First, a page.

Lost Lake

Lost Lakeby David Auburn
directed by Daisy Walker

at The Unicorn Stage
The Larry Vaber Stage
BTG’s Stockbridge Campus, 6 East Street

Previews: Thursday, September 28 and Friday, September 29
Press Opening/Opening Night: Saturday, September 30 at 7pm
Talkback: Thursday, October 5 after 7pm performance
Closing: Sunday, October 22 at 2pm
Tickets: Preview: $45
Tickets: $50
Sponsored by: Lead Sponsor, Bobbie Hallig and Furlano and Arace, PC


Performance Dates

  • Thursday, September 28 at 7pm (Preview)
  • Friday, September 29 at 7pm (Preview)
  • Saturday, September 30 at 2pm
  • Saturday, September 30 at 7pm (Opening)
  • Sunday, October 1 at 2pm
  • Thursday, October 5 at 7pm
  • Friday, October 6 at 7pm
  • Saturday, October 7 at 2pm
  • Saturday, October 7 at 7pm
  • Sunday, October 8 at 2pm
  • Thursday, October 12 at 7pm
  • Friday, October 13 at 7pm
  • Saturday, October 14 at 2pm
  • Saturday, October 14 at 7pm
  • Sunday, October 15 at 2pm
  • Thursday, October 19 at 7pm
  • Friday, October 20 at 7pm
  • Saturday, October 21 at 2pm
  • Saturday, October 21 at 7pm
  • Sunday, October 22 at 2pm (Closing)

Written by Pulitzer Prize and Tony Award-winner, David Auburn (Proof), Lost Lake is an engrossing, evocative play. Part drama, part melancholy comedy, Lost Lake follows the story of Veronica and Hogan; imperfect strangers, tangled up in each other's lives by circumstance. Veronica, hopelessly in need of an escape from life's uphill battle, takes her children to a lakeside rental. Unfortunately for Veronica, not only is the property is less than ideal, it also includes a bedraggled and secluded estate owner, Hogan. Both fighting their own battles, the two outcasts find complicated comfort in their shared isolation. Directed by Daisy Walker (Assistant Director on Broadway’s Jersey Boys, The Farnsworth Invention, Dracula: The Musical), this stirring, unexpected and visceral play is a recipient of an Edgerton Foundation New American Plays Award.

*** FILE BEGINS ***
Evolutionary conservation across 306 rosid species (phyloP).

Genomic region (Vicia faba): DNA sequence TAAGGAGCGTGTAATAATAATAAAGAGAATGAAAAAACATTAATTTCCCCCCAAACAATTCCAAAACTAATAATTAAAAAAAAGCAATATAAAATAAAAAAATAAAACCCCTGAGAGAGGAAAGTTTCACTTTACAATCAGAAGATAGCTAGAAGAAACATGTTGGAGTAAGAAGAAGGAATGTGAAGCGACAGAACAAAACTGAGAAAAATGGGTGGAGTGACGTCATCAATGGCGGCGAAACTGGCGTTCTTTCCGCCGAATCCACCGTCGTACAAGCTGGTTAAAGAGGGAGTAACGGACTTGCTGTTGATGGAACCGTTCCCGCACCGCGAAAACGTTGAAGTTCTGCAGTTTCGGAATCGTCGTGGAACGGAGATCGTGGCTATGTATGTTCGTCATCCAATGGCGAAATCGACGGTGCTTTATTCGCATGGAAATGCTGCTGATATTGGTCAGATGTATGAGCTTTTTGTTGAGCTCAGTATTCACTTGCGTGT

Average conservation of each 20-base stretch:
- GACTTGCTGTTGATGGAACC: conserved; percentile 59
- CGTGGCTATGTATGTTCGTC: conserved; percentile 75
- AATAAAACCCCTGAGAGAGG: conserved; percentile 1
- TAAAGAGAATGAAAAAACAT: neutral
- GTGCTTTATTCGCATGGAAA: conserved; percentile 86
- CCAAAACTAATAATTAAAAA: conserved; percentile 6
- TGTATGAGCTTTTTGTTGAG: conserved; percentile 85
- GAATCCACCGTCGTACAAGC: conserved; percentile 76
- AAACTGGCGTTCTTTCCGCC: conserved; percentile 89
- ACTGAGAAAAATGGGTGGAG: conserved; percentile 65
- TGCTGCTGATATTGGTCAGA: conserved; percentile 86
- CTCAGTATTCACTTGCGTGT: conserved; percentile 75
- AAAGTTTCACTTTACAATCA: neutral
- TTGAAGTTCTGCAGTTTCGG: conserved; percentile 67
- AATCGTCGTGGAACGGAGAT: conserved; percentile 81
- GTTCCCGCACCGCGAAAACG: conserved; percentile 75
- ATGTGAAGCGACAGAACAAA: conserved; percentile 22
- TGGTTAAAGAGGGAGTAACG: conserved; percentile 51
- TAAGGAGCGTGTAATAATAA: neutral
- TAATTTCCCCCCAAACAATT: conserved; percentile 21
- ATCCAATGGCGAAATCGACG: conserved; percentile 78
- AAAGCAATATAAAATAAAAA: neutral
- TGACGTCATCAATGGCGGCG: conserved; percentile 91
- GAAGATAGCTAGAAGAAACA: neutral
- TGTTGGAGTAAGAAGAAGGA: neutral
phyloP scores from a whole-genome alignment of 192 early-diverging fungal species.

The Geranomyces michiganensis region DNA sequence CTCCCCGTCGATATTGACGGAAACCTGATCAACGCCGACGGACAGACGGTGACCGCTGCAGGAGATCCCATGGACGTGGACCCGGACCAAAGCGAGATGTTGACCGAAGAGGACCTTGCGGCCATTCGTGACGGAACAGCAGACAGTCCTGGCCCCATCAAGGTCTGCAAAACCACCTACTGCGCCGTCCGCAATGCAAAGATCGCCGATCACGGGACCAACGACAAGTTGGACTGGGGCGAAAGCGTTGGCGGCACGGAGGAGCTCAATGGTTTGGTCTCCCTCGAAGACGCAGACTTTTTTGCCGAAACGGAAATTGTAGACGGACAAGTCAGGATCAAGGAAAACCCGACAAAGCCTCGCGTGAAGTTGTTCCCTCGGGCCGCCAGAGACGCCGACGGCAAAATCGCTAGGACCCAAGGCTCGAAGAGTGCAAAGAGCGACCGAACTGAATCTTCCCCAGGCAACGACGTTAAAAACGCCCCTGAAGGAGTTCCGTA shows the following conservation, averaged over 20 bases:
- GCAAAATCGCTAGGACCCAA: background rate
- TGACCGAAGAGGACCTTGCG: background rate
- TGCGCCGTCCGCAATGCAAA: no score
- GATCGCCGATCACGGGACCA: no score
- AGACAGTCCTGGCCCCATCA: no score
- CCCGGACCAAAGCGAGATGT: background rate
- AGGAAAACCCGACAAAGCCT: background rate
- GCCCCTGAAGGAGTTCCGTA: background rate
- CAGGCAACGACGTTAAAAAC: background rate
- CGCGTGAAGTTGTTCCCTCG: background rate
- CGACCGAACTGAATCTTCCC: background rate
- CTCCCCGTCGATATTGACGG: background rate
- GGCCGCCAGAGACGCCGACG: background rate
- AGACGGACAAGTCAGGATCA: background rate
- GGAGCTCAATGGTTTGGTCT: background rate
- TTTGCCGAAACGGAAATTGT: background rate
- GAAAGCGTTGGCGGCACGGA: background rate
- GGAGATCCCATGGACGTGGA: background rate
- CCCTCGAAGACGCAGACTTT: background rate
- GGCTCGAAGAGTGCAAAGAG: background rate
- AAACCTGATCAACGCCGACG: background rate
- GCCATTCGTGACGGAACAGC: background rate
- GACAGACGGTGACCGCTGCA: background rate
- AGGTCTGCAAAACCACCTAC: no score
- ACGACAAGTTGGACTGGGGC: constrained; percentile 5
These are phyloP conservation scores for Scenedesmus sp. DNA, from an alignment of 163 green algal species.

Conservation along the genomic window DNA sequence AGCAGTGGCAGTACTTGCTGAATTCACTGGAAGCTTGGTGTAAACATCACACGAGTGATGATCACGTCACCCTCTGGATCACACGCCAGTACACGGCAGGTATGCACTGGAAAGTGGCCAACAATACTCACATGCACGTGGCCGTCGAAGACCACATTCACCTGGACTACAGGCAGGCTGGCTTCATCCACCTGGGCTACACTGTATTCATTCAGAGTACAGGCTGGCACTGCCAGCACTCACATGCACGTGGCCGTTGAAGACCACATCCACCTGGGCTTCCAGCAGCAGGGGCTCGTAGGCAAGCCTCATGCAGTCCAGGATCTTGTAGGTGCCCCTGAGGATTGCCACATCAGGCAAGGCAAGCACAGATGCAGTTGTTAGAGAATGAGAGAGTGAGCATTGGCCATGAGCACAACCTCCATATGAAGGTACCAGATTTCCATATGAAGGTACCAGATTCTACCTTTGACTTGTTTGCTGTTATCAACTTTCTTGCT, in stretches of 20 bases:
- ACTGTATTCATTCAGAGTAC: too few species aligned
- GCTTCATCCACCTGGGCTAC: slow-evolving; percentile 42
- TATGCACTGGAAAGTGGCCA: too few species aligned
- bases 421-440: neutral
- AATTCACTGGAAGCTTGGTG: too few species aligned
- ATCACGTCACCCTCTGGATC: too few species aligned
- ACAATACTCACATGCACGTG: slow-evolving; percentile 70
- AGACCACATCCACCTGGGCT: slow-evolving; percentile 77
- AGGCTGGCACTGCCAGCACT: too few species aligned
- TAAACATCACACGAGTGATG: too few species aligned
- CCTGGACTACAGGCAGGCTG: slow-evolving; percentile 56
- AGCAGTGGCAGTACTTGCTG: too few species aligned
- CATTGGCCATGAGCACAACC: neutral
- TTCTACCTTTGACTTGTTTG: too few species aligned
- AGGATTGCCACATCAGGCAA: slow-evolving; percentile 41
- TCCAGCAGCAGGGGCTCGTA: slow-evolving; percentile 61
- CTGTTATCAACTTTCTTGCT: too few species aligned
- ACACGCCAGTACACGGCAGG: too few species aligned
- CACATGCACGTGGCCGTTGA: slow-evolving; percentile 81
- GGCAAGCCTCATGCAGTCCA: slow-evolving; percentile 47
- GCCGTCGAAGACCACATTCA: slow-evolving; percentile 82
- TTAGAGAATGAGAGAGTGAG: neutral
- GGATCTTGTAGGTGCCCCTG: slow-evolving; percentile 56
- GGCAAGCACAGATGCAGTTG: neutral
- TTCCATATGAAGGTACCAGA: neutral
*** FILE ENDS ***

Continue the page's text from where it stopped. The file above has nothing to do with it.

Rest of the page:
Playwright David Auburn says, “Lost Lake started with a scene about a summer house negotiation. Two people are bargaining over a rental. They've never met before. They're each putting their best foot forward. But what are they hiding from each other? The play grew from there. It focuses tightly on two complicated lives and the way those lives are changed over a few summer months. I wanted to write about people from different worlds getting dragged into each other’s problems. How much do they owe each other? What are the limits of compassion, and what do we do when those limits get crossed? Of all of my plays this is perhaps the one I enjoyed writing the most, and have had the most fun with in rehearsal and production.”